From Smirking Chimp
During his presidential campaign and throughout his nine-month presidency, Donald Trump has been fixated on ending the Iran nuclear deal, which he called "one of the worst and most one-sided transactions the United States has ever entered into."
Under the 2015 Joint Comprehensive Plan of Action (JCPOA), Iran agreed to curtail its nuclear program and in return, it received billions of dollars of relief from punishing sanctions.
Iran has allowed 24-hour inspections by officials from the UN International Atomic Energy Agency (IAEA). "Iran has gotten rid of all of its highly enriched uranium," Jessica T. Mathews wrote in the New York Review of Books. "It has also eliminated 99 percent of its stockpile of low-enriched uranium.... All enrichment has been shut down at the once-secret, fortified, underground facility at Fordow ... Iran has disabled and poured concrete into the core of its plutonium reactor -- thus shutting down the plutonium as well as the uranium route to nuclear weapons. It has provided adequate answers to the IAEA's long-standing list of questions regarding past weapons-related activities."
Yukiya Amano, director general of IAEA, refuted Trump's allegation that Iran had kept IAEA weapons inspectors from entering military bases. Amano said, "So far, IAEA has had access to all locations it needed to visit. At present, Iran is subject to the world's most robust nuclear verification regime."
But in spite of the fact that the IAEA has affirmed eight times -- most recently in August -- that Iran is meeting its obligations under the deal, Trump refused to certify Iran was in compliance and he decided the deal is not in the US national security interests.
The US Iran Nuclear Agreement Review Act requires the president to determine every 90 days whether Iran remains compliant with the JCPOA and whether the agreement still serves US interests. Trump reluctantly certified Iran's compliance in April and July. But on October 13, to the consternation of his secretary of state, secretary of defense, and the chairman of the Joint Chiefs of Staff, he refused to certify Iran's compliance with the deal.
France, Britain, Russia, China, Germany, the United States and Iran are parties to the historic agreement. After Trump's October 13 announcement, the leaders of Britain, France and Germany said in a joint statement that retaining the Iran deal "is in our shared national security interest." They stated, "The nuclear deal was the culmination of thirteen years of diplomacy and was a major step towards ensuring that Iran's nuclear program is not diverted for military purposes."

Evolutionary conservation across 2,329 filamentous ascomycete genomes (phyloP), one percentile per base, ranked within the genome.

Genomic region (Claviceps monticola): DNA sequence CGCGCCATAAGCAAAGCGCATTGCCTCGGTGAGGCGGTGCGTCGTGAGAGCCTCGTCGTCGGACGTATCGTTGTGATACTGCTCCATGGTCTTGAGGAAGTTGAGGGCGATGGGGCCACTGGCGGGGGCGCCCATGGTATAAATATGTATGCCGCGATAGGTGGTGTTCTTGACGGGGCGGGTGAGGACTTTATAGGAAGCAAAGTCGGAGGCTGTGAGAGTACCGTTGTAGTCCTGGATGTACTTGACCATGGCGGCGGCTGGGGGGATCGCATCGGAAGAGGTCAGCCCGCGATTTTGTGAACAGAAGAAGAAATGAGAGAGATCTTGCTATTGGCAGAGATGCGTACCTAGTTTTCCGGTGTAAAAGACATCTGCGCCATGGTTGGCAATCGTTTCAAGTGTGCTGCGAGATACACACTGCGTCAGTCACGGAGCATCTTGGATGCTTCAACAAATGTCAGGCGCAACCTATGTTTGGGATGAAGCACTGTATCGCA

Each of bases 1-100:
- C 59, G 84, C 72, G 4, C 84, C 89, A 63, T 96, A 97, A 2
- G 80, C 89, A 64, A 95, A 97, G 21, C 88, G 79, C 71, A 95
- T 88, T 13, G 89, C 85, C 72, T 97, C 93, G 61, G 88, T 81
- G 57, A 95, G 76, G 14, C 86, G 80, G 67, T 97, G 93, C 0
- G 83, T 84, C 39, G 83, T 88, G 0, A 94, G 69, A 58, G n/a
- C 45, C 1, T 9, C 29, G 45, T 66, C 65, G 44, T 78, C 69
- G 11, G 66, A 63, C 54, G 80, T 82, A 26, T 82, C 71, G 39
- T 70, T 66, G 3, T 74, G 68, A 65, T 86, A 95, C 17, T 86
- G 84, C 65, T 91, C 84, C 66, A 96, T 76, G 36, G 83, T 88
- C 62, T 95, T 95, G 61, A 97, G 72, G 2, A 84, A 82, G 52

Trump Walks in Lockstep With Netanyahu
Trump walks in lockstep with Israeli Prime Minister Benjamin Netanyahu, who has consistently opposed the Iran deal. The Christian Zionists, who await Christ's second coming in Israel, constitute a significant portion of Trump's base.
After his election but before inauguration, Trump inserted himself into US foreign policy by criticizing Barack Obama for refusing to veto a UN Security Council resolution condemning Israel's illegal settlement-building.
In 2015, before the US joined the JCPOA, Netanyahu staged an end-run around then-President Obama and directly addressed the US Congress, prevailing upon them to oppose the deal. "That deal will not prevent Iran from developing nuclear weapons," Netanyahu told Congress. "It would all but guarantee that Iran gets those weapons -- lots of them."
Netanyahu was thrilled with Trump's refusal to recertify Iran's compliance with the JCPOA. "It's a very brave decision, and I think it's the right decision for the world," Netanyahu said on CBS's "Face the Nation." The American Israel Public Affairs Committee also heralded Trump's attack on the JCPOA.
The White House fact sheet outlining Trump's new Iran policy accuses Iran of "unrelenting hostility to Israel." In his speech announcing his refusal to recertify Iran's compliance with the deal, Trump stated that Iran "remains the world's leading state sponsor of terrorism, and provides assistance to al Qaeda, the Taliban, Hezbollah, Hamas, and other terrorist networks."
In fact, Iran and al Qaeda, representing different sects of Islam, are sworn enemies. And after JCPOA was agreed upon in 2015, Noam Chomsky wrote in TomDispatch:
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